AM – All Month – Renters, Tenants and Landlords – Support, Resources, Assistance & Info – During COVID-19 Pandemic
Aug 3 all-day

Oregon Covid-19 – Support For Tenants and Landlords

Resources & Assistance

 

ASSISTANCE AND RESOURCES FOR TENANTS:

Statewide Eviction Moratorium

There is a new statewide eviction moratorium (HB 4401) that will last until June 30, 2021. This means that, with limited exceptions, landlords cannot evict renters for nonpayment or without cause until July of 2021.​

Renters must sign and return a “tenants declaration” to their landlord if they can’t afford their rent.

http://www.livingcully.org/

Instructions and tenant declarations forms are available from Living Cully in English and Spanish.

English Version:

Eviction-Moratorium-Flyer and Form-English.pdf

Spanish Version:

Eviction-Moratorium-Flyer and Form-Spainish.pdf

This form is also available from the following agencies and links:

Oregon Judicial Branch – Oregon Judicial Branch.

Oregon Law CenterOregon Law Center

Oregon Emergency Rental Assistance Program

Information and Application For Tenants and Landlords

The Oregon Emergency Rental Assistance Program is open as of May 19th. OHCS is working with local organizations to provide more than $200 million in assistance to low-income Oregonians that have been financially impacted by COVID-19. OHCS created a partner toolkit to help communities promote this vital resource. This packet includes check lists for tenants and landlords, application information and documentation, frequently asked questions, and other helpful information related to the program.

Vista De Verificacion Del Inquilino 

Solicitud En Papel

The Oregon Emergency Rental Assistance Program (OERAP) helps eligible low-income households with their past due rent and utilities. This program uses funds from the federal Emergency Rental Assistance Program, which allocated a collective total of $280 million to Oregon, the City of Portland, and multiple counties in the state. In most cases, approved applications will result in payments made directly to landlords and utility providers.

Beginning May 19, 2021, qualified renters who have experienced financial hardship due to the coronavirus pandemic, and are at risk of homelessness or housing instability, may apply for the Oregon Emergency Rental Assistance Program (OERAP). This program is not a loan, which means those who receive assistance will not have to pay back funds so long as they are used as approved and not duplicating other assistance programs. Assistance is offered to all eligible renters regardless of their citizenship or immigration status, and it will not impact the recipient’s eligibility for other federally funded programs such as food stamps, Medicaid, Medicare, social security, WIC or public housing.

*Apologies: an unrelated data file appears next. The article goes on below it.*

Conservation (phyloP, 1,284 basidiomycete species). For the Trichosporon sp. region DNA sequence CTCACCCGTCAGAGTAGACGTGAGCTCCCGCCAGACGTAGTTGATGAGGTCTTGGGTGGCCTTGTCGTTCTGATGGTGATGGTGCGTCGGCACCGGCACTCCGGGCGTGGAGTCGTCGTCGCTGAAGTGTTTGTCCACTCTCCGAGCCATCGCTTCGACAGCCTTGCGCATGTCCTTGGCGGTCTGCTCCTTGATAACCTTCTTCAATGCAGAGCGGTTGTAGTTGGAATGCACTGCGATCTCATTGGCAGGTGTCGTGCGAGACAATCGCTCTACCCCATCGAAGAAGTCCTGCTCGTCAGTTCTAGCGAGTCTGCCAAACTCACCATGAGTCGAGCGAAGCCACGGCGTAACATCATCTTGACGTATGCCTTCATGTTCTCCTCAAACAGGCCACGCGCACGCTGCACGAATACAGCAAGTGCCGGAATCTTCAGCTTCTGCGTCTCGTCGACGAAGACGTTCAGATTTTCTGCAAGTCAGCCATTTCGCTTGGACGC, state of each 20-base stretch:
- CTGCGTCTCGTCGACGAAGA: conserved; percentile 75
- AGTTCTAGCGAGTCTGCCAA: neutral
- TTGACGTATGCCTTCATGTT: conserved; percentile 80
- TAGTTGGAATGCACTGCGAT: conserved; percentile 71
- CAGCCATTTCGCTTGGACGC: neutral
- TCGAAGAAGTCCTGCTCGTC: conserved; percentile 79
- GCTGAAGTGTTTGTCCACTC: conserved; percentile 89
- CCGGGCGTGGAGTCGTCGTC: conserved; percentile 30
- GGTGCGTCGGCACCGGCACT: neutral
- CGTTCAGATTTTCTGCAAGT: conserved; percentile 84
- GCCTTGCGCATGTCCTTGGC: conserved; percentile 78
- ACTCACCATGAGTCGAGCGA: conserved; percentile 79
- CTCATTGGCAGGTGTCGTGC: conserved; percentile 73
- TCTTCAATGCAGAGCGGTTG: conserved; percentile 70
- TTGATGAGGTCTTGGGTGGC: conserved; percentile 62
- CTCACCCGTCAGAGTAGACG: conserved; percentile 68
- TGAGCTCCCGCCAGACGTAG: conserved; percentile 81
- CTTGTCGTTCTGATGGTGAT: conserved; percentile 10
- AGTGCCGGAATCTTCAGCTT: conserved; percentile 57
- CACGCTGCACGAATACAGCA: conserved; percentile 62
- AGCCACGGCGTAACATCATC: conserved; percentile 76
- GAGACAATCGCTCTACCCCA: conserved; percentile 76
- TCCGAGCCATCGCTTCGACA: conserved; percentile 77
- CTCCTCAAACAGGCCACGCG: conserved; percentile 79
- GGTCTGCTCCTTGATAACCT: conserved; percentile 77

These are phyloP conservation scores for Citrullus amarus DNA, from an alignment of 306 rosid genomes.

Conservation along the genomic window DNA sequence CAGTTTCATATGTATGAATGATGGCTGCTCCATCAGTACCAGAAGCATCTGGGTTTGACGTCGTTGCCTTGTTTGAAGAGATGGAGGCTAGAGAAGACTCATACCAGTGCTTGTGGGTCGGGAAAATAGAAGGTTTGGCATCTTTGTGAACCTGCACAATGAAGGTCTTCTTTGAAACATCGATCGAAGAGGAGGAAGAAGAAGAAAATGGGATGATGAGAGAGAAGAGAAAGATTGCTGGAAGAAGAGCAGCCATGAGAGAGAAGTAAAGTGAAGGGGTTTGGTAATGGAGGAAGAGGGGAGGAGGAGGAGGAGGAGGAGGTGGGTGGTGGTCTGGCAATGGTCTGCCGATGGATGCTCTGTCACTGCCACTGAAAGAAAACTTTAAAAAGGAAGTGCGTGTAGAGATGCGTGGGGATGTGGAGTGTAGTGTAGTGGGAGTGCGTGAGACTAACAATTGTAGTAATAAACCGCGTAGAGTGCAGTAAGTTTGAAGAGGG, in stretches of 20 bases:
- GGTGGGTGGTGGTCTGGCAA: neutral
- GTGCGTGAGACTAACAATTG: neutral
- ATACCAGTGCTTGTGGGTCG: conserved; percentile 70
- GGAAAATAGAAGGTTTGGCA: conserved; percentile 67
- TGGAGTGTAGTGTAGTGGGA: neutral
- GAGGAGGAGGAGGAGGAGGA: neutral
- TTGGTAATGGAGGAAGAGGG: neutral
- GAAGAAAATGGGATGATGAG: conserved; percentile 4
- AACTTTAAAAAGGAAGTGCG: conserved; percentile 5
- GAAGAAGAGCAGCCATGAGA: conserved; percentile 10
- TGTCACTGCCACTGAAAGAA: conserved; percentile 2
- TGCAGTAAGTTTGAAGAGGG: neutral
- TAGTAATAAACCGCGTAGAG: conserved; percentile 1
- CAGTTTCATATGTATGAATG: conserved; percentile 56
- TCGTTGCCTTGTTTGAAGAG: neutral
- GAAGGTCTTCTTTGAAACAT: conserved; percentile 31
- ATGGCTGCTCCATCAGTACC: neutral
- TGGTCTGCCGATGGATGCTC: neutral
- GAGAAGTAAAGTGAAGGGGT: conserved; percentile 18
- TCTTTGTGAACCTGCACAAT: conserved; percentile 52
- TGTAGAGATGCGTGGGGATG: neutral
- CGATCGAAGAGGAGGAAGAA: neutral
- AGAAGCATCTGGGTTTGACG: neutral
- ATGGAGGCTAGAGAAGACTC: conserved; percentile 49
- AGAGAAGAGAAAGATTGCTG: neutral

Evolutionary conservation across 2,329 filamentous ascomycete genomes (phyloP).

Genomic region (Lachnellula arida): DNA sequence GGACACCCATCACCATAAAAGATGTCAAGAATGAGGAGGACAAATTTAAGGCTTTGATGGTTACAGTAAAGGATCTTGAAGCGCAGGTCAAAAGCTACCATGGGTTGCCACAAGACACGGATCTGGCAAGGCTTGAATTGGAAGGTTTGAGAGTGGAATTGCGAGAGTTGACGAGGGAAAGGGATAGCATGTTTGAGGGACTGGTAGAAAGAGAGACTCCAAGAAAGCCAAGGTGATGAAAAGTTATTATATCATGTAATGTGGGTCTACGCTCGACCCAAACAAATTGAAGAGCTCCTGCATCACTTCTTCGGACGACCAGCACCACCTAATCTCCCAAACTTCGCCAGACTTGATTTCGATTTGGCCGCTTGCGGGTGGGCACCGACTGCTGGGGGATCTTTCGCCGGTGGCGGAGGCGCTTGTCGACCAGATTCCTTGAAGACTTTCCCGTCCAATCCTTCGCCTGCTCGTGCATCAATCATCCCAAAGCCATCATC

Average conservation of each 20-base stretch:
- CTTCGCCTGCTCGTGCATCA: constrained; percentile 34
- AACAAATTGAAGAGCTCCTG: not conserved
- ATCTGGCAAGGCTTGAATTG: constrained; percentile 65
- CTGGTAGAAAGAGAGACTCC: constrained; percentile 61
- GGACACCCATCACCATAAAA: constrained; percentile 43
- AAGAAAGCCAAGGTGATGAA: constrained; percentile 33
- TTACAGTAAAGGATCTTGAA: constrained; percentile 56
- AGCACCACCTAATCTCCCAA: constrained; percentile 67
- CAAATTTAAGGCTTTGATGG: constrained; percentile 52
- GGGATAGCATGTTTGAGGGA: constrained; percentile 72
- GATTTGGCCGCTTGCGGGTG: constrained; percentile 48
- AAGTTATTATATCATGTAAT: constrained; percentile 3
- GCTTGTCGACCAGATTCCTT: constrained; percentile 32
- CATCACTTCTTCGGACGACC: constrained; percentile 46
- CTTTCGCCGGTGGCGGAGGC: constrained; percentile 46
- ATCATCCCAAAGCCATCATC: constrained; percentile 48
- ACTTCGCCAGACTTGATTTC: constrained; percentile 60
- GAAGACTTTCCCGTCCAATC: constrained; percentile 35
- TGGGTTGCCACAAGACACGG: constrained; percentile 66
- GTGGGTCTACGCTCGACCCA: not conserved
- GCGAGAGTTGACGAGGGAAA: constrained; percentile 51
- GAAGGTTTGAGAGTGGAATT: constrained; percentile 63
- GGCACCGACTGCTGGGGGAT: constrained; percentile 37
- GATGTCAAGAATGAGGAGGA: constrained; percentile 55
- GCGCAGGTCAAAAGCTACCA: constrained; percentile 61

Renters who are eligible for the program may request rent and/or utility assistance dating back to March 13, 2020 (prior expenses are not eligible). OERAP will cover up to 12 months of past due rent and three months of forward rent, once all past due rent is paid. OERAP will also cover past due utility costs including electricity, gas, home energy services, water, sewer, trash removal, internet and bulk fuels. Costs that will NOT be covered include: homeowner costs, homeowner utilities, landlord-paid utilities, landlord-paid property taxes, property insurance, phone, and renter insurance.

If approved, in most cases, payments will be made directly to the landlord, property owner or utility company on the tenant’s behalf via direct deposit or check. OERAP funds are not first-come-first-serve. Funds will be distributed based on a formula that prioritizes applications based on need. Everyone who turns in a completed application will have their application reviewed.

Click on this link to apply for Emergency Rental Assistance

Apply for OERAP Now

To learn more about eligibility, applying and the program itself, scroll down or use the buttons below to jump to a section.

 

Landlord/Tenant Law FAQ

 

 

https://www.osbar.org/index.html#

Is there an eviction moratorium in place right now?

Yes. There are three eviction moratoriums that apply to Oregonians right now. The most important one is Executive Order 20-56 (EO 20-56). It states that landlords are mostly unable to end tenancies without tenant cause. Also, landlords are unable to end tenancies for nonpayment from Oct. 1, 2020, through Dec. 31, 2020.

The second moratorium is House Bill 4213 (HB 4213) from the Oregon Legislature. HB 4213 allows tenants until April 1, 2021, to pay back any rent or other moneys that were not paid between April 1, 2020, and September 30, 2020. Landlords cannot serve a notice of termination or evict a tenant for nonpayment of rent that came due between April and September until after March 31, 2021.

The third moratorium on evictions is an order from the Centers for Disease Control (CDC). If a tenant files a declaration saying:

  • They are unable to pay their rent;
  • They make less than $99,000 per year;
  • They are trying to pay as much as they can, and;
  • They are trying obtain all available government assistance, then a landlord cannot terminate their tenancy except for cause until after Dec. 31, 2020.

In most cases, this is weaker than the protection provided by EO 20-56. This makes the executive order more relevant to Oregonians.

Can a landlord evict a tenant for nonpayment?